Worked Like a Dog: In the Field with the Conservation Canines
We sent Alli, our resident ultra runner and ski mountaineer, to California to spend a few days in the field with the Conservation Canines. Her mission was to get to know our CK9 partners a little better and gain first-hand experience with the work they do. She was also collecting feedback on our products and their performance in the field. And of course, we knew she’d have some fun. Alli is no stranger to steep, rugged terrain and long, grueling days in the mountains. We figured she’d fit right in and have no problem keeping up with these working dogs and handlers. Yet, we would all soon discover that Alli was in for the adventure of her summer.
Sweat rolls down my cheek and drips off the end of my chin. I’m entangled in yet another network of invisible spider webs. A stabbing pain strikes the inside of my knee. I cry out, “OW!”
I continue repeating “Ow!” like a mantra. Tears are blurring my vision. Don’t cry. Don’t cry. Don’t cry.
“Ah, yellow jackets,” says Caleb. He and Winnie and are down the slope ahead of me. We’re several hours into a sweltering mid-July day in California’s Sierra Nevada Mountains.
Winnie is leading our team. She’s a petite black lab with brown doe eyes and a sweet demeanor. Caleb is a Conservation Canines handler and Winnie’s working partner. We’re searching for scat deposited by Pacific fisher, an elusive carnivorous mammal faced with shrinking habitat and the threat of extinction.
Winnie uses her sharp nose and extreme drive to locate Pacific fisher scat in the woods and near streams. With each find, Caleb rewards her with a toy.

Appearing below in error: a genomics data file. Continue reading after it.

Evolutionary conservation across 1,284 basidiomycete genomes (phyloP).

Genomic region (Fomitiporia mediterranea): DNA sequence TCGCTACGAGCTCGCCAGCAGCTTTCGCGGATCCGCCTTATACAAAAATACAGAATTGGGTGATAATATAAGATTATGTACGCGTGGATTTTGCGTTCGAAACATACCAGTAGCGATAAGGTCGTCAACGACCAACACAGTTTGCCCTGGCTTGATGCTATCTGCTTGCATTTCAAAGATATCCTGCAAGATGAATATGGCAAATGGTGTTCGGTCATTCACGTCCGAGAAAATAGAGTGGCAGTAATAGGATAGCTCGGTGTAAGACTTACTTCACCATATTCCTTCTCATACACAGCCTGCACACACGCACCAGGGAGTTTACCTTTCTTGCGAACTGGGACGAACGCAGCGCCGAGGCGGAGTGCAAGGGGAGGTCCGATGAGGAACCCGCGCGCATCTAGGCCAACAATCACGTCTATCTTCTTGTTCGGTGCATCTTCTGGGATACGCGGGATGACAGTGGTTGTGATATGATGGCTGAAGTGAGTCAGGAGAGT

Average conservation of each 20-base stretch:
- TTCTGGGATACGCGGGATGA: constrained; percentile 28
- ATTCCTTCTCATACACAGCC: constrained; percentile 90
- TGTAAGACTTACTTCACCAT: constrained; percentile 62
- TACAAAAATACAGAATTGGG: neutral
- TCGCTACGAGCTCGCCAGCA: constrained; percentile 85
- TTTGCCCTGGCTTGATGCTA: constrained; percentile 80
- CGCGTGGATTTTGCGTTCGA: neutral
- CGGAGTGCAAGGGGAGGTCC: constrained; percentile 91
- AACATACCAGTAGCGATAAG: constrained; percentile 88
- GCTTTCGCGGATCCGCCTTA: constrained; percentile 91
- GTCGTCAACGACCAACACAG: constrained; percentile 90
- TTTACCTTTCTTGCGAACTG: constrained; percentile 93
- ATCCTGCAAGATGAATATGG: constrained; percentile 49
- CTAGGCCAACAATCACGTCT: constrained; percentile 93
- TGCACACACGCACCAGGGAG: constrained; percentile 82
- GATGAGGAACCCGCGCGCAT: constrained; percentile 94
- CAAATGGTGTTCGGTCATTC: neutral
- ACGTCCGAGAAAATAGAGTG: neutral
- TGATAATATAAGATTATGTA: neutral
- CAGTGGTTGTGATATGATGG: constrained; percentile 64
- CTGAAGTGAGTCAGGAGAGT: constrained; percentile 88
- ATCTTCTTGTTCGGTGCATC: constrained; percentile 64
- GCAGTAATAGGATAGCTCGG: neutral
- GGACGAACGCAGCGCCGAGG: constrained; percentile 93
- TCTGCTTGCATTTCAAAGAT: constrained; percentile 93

I clamp my hand to my knee. The area around the sting is beginning to swell. Hours from the car, our only option is to keep moving. We descend a steep drainage and climb up and over a granite slab. Among a maze of manzanita, the stunted trees reach out to grab my clothing, hat, pack, and ankles. Unfazed by her surroundings, Winnie continues locating fisher scat. I jump every time I hear an insect buzzing.
Finally, we return to camp to find shade and rest. I inspect the burrs embedded in my shoes, peel off my dusty socks, and doze in my camp chair. How will I survive two more days?
For Winnie, it’s just another day’s work.
Conservation Canines deploys their scat detection dogs on projects around the world. Using non-invasive techniques, they’re able to collect information on threatened and endangered wildlife. CK9 teams have searched the Sierra Nevada Mountains in California for Pacific fisher scat since 2006. Fisher, a large member of the weasel family, face the threat of a shrinking habitat. Today, the Sierras represent the southern-most part of the fisher’s range. The data collected on this project helps shape a better understanding of fisher biology. Scat samples provide a location for habitat use, prey remains and hormone levels. This information serves as an indicator of the stress associated with habitat change.
“Winnie is a true daredevil when it comes to looking for fisher scat. She has little fear when climbing rock faces or navigating the forest highways built by fallen timber. One of my favorite characteristics of Win-Win is her responsiveness. She aims to please and puts a great deal of trust in me. Our communication is strong. She tells me when she’s thirsty, rests when she gets a little overheated, climbs my back to reach high places and even jumps down into my arms on an otherwise risky descent. Winnie poops roses.” – Caleb, Winnie’s CK9 Handler
Special thanks to Jaymi Heimbuch for bringing this and other Conservation Canines stories to life through photography. See more of her wildlife & conservation work.